the gilded age

Audra McDonald and Benton in The Gilded Age.

ALISON COHEN ROSAHBO

You’re a self-described theater kid and this series is packed with your people, Tony winners and nominees. Did that bring a different energy to set? Did your shared background in Broadway help create a shorthand?

A thousand percent. I think something about theater actors is that we are all so incredibly eager. There is not a cool kid amongst us. Acting is such a vulnerable thing that it’s really comforting to be surrounded by people who are also nerding out about their dialects and come to set word perfect and have done all their text work. We are technicians in that way.

In such a layered period drama, it felt really supportive, especially being surrounded by actors who also had made the transition from theater to film. There was just a lot of grace that we gave each other. And a lot of trust that we were all showing up with the same kind of veracity and asking the same questions. Even the way we wanted to work to block a scene, or wanted to take the time to figure out where our props are coming from. We all had this really specific relationship to wanting to comb through everything. That felt good.

One of them is Audra McDonald who plays your mother, and who you grew up idolizing as a Black girl in musical theater. It’s such a rare thing for Black women to have other Black women to idolize and to have in any kind of mentor capacity because there’s a scarcity issue both in theater and Hollywood. Can you talk about what it was like working with her?

The thing about the scarcity model is it’s such a byproduct of erasure. What I learn the more that I’m in this industry and educate myself is there have been Peggys all along, there have been Audras all along, there have been Diahann Carrolls all along and there have been Dr. Erica Dunbars all along. We get hidden from each other because of the mainstream not necessarily telling our stories or pushing them to the margins. But we really have always existed and there have always been networks of Black women supporting each other. The more I get to meet and work with my idols, I get to learn about the Black women that are in their corner and the Black women that they got support from to get to this point. It really is this network of beauty that has always existed.

One of the most insidious and powerful tools of white supremacy is erasure because it has us constantly having to relearn our history, which Toni Morrison talks about. Meeting Audra, it was like a lifting of that veil like, welcome, here you are, and here we all are, and here we’ve always been. You get to walk in that power too. Outside of that, she’s just an incredible actor and working with her made me better. She’s an incredible craft woman and was also just down to earth and willing to talk about motherhood and what it’s like balancing it all. There’s such a humanity to all of it. I got to look back on my younger self and see that even in moments where I thought I was alone, I wasn’t really alone. Things were just being hidden from me.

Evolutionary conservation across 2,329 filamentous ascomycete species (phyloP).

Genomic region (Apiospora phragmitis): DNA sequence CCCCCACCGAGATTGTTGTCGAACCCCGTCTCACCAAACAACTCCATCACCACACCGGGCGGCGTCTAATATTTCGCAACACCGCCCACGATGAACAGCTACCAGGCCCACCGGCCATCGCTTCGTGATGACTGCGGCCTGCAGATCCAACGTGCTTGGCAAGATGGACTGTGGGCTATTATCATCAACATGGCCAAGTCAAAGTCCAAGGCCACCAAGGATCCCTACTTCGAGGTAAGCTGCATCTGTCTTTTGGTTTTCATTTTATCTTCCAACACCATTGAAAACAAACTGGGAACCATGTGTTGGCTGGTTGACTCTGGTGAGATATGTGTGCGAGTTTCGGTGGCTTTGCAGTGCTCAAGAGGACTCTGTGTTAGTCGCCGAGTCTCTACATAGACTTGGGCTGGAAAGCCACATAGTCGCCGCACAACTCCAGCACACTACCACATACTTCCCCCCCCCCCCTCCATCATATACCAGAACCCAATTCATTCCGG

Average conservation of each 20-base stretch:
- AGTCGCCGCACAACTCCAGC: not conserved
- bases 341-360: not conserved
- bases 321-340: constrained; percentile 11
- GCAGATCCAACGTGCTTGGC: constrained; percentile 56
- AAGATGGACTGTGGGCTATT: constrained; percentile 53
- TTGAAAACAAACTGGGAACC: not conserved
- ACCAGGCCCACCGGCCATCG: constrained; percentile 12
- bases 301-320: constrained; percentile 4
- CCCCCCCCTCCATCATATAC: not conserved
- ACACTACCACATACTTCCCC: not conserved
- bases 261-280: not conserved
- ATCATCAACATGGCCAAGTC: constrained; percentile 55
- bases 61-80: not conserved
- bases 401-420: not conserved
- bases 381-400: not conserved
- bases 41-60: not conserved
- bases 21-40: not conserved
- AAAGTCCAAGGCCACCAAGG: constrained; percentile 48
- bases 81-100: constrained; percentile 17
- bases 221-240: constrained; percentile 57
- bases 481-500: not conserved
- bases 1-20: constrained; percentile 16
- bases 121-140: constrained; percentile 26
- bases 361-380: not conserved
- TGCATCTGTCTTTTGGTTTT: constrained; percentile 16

“One of the most insidious and powerful tools of white supremacy is erasure because it has us constantly having to relearn our history”

Throughout the season it was teased that Peggy has this big secret. In the finale we learn—at the same time she does—that the child she thought she lost survived. When was that revealed to you and did it change how you played her?

I think the whole driving force of Peggy is that she does think that her child is alive, at least that’s the way I played it. That’s what brought her to Doylestown, that’s what made her leave home. I think she had this burning feeling that her dad wasn’t telling her the whole story. When she finds out, it feels like a confirmation of an intuition even more so than a shock.

The Gilded Age has already been renewed for another season. What do you want for Peggy and also what do you as an actor want to explore in this world?

I want to see Peggy continually achieve her dreams. I want to really get into some of the nitty of Black Gilded Age life. Like, I want to see a coming out ball. I want to see Peggy’s dad’s pharmacy, I want to see Peggy in love, I want to see Peggy make mistakes. I really want to keep digging deeper into her humanity and let her get messy. I really want to explore more of the Black world and let it be as prominent of a fiction as the Russell House and these other spaces, because it’s such a profound, intentional, blind spot in our history books that I think that our show has a really incredible opportunity and responsibility to showcase this moment and to fill in this truth. I think there’s incredible political power there too. I hope that we continue leaning into picking up that mantle.

This interview was edited and condensed for clarity.